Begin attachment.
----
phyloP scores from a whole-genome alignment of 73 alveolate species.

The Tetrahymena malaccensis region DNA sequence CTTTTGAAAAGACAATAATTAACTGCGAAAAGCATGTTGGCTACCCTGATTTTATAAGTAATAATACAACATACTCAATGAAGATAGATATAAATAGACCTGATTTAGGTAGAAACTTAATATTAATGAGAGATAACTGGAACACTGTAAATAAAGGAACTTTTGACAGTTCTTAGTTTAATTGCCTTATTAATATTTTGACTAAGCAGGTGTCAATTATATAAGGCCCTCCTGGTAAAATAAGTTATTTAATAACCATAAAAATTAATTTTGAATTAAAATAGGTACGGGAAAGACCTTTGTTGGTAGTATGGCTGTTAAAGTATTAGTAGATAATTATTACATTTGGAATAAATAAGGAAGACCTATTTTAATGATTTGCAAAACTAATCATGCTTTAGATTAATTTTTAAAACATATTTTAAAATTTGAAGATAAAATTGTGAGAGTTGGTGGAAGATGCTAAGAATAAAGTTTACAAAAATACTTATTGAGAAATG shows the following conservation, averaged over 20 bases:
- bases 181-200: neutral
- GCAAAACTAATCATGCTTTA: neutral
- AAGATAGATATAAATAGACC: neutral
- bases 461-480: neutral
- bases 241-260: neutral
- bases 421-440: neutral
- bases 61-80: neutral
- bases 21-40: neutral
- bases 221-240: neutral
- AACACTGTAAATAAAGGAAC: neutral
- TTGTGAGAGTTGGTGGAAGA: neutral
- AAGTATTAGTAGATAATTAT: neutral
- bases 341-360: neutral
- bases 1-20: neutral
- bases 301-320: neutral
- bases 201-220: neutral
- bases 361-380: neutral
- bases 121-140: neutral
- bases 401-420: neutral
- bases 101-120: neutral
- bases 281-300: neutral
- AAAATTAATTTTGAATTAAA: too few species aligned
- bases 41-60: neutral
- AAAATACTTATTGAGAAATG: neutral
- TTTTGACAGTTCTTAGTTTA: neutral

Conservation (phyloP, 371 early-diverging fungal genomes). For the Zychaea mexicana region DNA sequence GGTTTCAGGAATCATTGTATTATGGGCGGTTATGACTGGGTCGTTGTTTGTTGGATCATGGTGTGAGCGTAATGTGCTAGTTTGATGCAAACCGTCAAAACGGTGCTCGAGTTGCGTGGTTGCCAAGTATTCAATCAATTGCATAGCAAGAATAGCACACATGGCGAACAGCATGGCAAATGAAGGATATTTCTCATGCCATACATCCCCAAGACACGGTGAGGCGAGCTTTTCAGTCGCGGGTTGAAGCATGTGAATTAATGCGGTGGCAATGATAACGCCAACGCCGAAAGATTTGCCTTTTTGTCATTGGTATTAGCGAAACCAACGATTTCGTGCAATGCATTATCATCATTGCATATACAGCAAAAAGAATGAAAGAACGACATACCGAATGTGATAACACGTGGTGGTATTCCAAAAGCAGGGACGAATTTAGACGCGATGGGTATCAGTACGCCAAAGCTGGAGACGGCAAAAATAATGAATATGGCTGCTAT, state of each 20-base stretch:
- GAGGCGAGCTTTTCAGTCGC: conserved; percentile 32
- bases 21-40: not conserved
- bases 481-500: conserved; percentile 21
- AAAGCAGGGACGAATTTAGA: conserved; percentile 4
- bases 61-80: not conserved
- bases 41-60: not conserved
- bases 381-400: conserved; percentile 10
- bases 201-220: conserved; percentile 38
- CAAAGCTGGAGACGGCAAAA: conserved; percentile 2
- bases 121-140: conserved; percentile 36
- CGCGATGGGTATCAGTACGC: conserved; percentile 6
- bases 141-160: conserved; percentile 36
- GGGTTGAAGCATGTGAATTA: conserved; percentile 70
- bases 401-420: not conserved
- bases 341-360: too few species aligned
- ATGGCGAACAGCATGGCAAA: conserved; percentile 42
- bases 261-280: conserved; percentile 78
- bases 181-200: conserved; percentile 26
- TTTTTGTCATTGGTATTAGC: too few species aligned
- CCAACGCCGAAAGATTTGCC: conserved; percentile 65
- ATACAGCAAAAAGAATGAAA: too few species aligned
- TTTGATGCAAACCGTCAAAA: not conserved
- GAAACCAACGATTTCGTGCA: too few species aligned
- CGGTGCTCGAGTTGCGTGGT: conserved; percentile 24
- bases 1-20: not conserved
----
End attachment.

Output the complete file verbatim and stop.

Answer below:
phyloP scores from a whole-genome alignment of 73 alveolate species.

The Tetrahymena malaccensis region DNA sequence CTTTTGAAAAGACAATAATTAACTGCGAAAAGCATGTTGGCTACCCTGATTTTATAAGTAATAATACAACATACTCAATGAAGATAGATATAAATAGACCTGATTTAGGTAGAAACTTAATATTAATGAGAGATAACTGGAACACTGTAAATAAAGGAACTTTTGACAGTTCTTAGTTTAATTGCCTTATTAATATTTTGACTAAGCAGGTGTCAATTATATAAGGCCCTCCTGGTAAAATAAGTTATTTAATAACCATAAAAATTAATTTTGAATTAAAATAGGTACGGGAAAGACCTTTGTTGGTAGTATGGCTGTTAAAGTATTAGTAGATAATTATTACATTTGGAATAAATAAGGAAGACCTATTTTAATGATTTGCAAAACTAATCATGCTTTAGATTAATTTTTAAAACATATTTTAAAATTTGAAGATAAAATTGTGAGAGTTGGTGGAAGATGCTAAGAATAAAGTTTACAAAAATACTTATTGAGAAATG shows the following conservation, averaged over 20 bases:
- bases 181-200: neutral
- GCAAAACTAATCATGCTTTA: neutral
- AAGATAGATATAAATAGACC: neutral
- bases 461-480: neutral
- bases 241-260: neutral
- bases 421-440: neutral
- bases 61-80: neutral
- bases 21-40: neutral
- bases 221-240: neutral
- AACACTGTAAATAAAGGAAC: neutral
- TTGTGAGAGTTGGTGGAAGA: neutral
- AAGTATTAGTAGATAATTAT: neutral
- bases 341-360: neutral
- bases 1-20: neutral
- bases 301-320: neutral
- bases 201-220: neutral
- bases 361-380: neutral
- bases 121-140: neutral
- bases 401-420: neutral
- bases 101-120: neutral
- bases 281-300: neutral
- AAAATTAATTTTGAATTAAA: too few species aligned
- bases 41-60: neutral
- AAAATACTTATTGAGAAATG: neutral
- TTTTGACAGTTCTTAGTTTA: neutral

Conservation (phyloP, 371 early-diverging fungal genomes). For the Zychaea mexicana region DNA sequence GGTTTCAGGAATCATTGTATTATGGGCGGTTATGACTGGGTCGTTGTTTGTTGGATCATGGTGTGAGCGTAATGTGCTAGTTTGATGCAAACCGTCAAAACGGTGCTCGAGTTGCGTGGTTGCCAAGTATTCAATCAATTGCATAGCAAGAATAGCACACATGGCGAACAGCATGGCAAATGAAGGATATTTCTCATGCCATACATCCCCAAGACACGGTGAGGCGAGCTTTTCAGTCGCGGGTTGAAGCATGTGAATTAATGCGGTGGCAATGATAACGCCAACGCCGAAAGATTTGCCTTTTTGTCATTGGTATTAGCGAAACCAACGATTTCGTGCAATGCATTATCATCATTGCATATACAGCAAAAAGAATGAAAGAACGACATACCGAATGTGATAACACGTGGTGGTATTCCAAAAGCAGGGACGAATTTAGACGCGATGGGTATCAGTACGCCAAAGCTGGAGACGGCAAAAATAATGAATATGGCTGCTAT, state of each 20-base stretch:
- GAGGCGAGCTTTTCAGTCGC: conserved; percentile 32
- bases 21-40: not conserved
- bases 481-500: conserved; percentile 21
- AAAGCAGGGACGAATTTAGA: conserved; percentile 4
- bases 61-80: not conserved
- bases 41-60: not conserved
- bases 381-400: conserved; percentile 10
- bases 201-220: conserved; percentile 38
- CAAAGCTGGAGACGGCAAAA: conserved; percentile 2
- bases 121-140: conserved; percentile 36
- CGCGATGGGTATCAGTACGC: conserved; percentile 6
- bases 141-160: conserved; percentile 36
- GGGTTGAAGCATGTGAATTA: conserved; percentile 70
- bases 401-420: not conserved
- bases 341-360: too few species aligned
- ATGGCGAACAGCATGGCAAA: conserved; percentile 42
- bases 261-280: conserved; percentile 78
- bases 181-200: conserved; percentile 26
- TTTTTGTCATTGGTATTAGC: too few species aligned
- CCAACGCCGAAAGATTTGCC: conserved; percentile 65
- ATACAGCAAAAAGAATGAAA: too few species aligned
- TTTGATGCAAACCGTCAAAA: not conserved
- GAAACCAACGATTTCGTGCA: too few species aligned
- CGGTGCTCGAGTTGCGTGGT: conserved; percentile 24
- bases 1-20: not conserved